Originally astrologers claimed factual links between the heavens and human affairs, and such views continued through the 1950s. Then the rising interest in the inner person, and the rising frequency of disconfirming empirical studies, led to a retreat from factual claims to ones involving meaning. To most astrologers "astrology works" now means "astrology is meaningful." And astrology does indeed excel at being meaningful because it involves seeing faces in clouds of planetary gods. Because the ancient Greek founders of astrology chose gods that mirrored human conditions, the faces we see are our own, for example Mars warlike, Jupiter benevolent, Saturn wise. Astrology then guarantees a match with this celestial identikit by being unrelentingly flexible.
Thus hard aspects can be simultaneously bad because their obstacles lead to failure and good because their challenges lead to success. If an awkward indication cannot be overturned by another factor, standard practice allows it to be explained away as untypical, or as unfulfilled potential, or as repressed, or as an error in the birth time, or as an outcome of the practitioner's fallibility. So it is always possible to fit any birth chart to any person, making it a most efficient focus for therapy by conversation. Once the astrologer and client are talking, the birth chart can mostly be ignored except as a convenient means of changing the subject.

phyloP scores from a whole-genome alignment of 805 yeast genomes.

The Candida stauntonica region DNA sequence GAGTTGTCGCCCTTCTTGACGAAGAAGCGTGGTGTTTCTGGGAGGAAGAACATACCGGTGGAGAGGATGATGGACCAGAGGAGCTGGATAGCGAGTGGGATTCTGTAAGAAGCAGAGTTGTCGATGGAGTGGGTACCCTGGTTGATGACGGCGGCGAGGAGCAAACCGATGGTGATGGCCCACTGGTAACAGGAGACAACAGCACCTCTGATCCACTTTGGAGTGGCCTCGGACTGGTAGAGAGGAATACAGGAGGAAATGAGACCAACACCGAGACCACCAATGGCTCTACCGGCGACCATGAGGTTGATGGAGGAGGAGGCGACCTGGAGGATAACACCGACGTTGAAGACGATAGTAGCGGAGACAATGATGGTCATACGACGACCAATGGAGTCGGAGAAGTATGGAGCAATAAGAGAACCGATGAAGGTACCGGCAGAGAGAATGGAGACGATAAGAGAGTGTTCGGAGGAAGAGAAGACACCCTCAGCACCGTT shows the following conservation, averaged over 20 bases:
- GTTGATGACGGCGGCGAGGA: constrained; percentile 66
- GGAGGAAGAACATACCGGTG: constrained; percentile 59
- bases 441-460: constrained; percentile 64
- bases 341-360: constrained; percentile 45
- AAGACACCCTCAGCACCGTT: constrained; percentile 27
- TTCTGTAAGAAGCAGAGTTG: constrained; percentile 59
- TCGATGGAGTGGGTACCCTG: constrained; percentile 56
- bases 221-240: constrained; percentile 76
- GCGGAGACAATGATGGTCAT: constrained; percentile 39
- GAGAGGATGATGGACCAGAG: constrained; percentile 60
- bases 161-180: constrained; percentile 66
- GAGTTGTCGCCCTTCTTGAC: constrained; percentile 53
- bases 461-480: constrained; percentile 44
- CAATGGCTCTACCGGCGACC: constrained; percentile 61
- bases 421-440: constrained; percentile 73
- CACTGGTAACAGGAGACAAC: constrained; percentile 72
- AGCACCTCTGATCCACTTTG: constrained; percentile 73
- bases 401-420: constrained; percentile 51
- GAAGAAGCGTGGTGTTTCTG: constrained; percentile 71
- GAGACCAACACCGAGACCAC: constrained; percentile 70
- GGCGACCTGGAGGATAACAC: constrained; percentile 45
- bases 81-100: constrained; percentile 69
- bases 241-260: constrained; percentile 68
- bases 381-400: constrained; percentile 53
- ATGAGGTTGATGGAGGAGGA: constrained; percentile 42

Clearly this kind of astrology does not need to be true, and attacking it on the basis of meta-analytic outcomes would be irrelevant. However, meta-analysis becomes immediately relevant should an astrologer claim that astrology needs to be true, because it denies beyond doubt any useful factual links between birth chart and person. If you are looking for something where nothing is true and everything is permitted, then astrology seems to be an excellent choice.